This Special Permit was also approved 4-0.

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6 thoughts on “ZBA Approves Plans for Trails at Hickory Ridge. Mexicalito Taco Bar Moving to North Amherst

  1. If we want to encourage more walking and less driving, this trail plan is puzzling.

    It appears none of the proposed trails connect with the housing just to the north.


  2. What is the rationale of spending funds to build (and maintain) a large “shade structure” at Hickory Ridge? At the Conte National Fish & Wildlife Refuge in Hadley, there are two large shade structures that are seldom used. Most visitors to the Conte Refuge go there to enjoy the boardwalk trail through the woods. Along the trail there are numerous benches and plenty of shade. When done walking the trail, most people return to their cars and leave. While it’s true that the trails at Hickory Ridge are in sunny, open meadow, most people will go there to walk the trails and leave when done. This begs the question of when a large shade structure would be useful. Considering there are many poorly maintained boardwalks and bridges in other recreational areas in Amherst, such as at Wentworth Farm and in the muddy wetlands along the Robert Frost Trail, why not instead, spend funds to restore the deteriorated boardwalks and bridges we already have and use town funds to add more of these highly useful structures?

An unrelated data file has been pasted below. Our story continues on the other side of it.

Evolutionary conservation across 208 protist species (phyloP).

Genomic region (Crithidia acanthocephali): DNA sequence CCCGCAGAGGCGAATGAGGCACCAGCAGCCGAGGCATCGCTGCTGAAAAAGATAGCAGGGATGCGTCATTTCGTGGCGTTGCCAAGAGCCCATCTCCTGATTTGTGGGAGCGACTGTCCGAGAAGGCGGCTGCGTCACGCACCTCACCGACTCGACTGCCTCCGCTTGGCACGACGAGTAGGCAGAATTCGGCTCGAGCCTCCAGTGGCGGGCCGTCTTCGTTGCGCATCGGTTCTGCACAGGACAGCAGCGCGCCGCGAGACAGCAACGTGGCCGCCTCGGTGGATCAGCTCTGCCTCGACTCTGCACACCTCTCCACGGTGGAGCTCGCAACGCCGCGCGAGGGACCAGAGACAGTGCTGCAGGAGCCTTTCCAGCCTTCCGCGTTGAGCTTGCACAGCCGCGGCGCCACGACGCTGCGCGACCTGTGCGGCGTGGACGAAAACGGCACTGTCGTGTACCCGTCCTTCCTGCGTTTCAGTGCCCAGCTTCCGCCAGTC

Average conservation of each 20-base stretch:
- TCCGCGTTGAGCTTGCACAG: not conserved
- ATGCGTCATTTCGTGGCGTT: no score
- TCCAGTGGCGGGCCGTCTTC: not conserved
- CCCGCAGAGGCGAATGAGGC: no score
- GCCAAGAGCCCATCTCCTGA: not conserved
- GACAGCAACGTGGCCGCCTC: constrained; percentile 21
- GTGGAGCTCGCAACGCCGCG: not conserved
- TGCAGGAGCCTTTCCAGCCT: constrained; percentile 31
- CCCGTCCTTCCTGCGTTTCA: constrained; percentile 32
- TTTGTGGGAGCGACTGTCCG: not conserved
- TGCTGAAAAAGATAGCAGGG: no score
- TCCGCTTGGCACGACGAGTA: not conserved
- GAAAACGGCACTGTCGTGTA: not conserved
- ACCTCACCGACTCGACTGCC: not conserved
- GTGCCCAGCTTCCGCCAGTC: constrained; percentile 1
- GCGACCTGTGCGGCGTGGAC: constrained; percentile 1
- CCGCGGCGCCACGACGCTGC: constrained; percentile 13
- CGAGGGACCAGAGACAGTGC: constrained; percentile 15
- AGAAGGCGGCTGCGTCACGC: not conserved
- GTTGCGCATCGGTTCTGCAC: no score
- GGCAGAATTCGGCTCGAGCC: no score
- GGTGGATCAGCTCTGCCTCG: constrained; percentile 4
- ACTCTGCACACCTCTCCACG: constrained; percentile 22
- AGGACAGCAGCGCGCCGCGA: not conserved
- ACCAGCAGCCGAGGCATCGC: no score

3. Article 12.20 of the zoning bylaw on page 114 defines Habitable Space in Gross Square Footage. Measuring Gross square footage is defined in the Massachusetts State Building Code but not in the bylaw. Gross Square Footage is measured from the exterior walls whereas Net Square Footage is interior space. The Assessors’ Property Cards list three different ways the Square Footage of a Property can be determined. My contention was that the area of the area of the proposed ADU in question was based on the Net not the Gross square footage of the main house based on its property record card.

  4. Which is more fun to do: Redecorate the living room with all new colors and furniture, or fix a leak in the roof? Of COURSE something new and shiny is way more fun than basic maintenance!hh In my 30+ years living in Amherst, watching the backlog of roads in dire need of repair grow longer and longer, I came to the conclusion that the town preferred to take on new, fun projects like roundabouts, rather than attend to the certainly less glamorous and very mundane maintenance of basic infrastructure.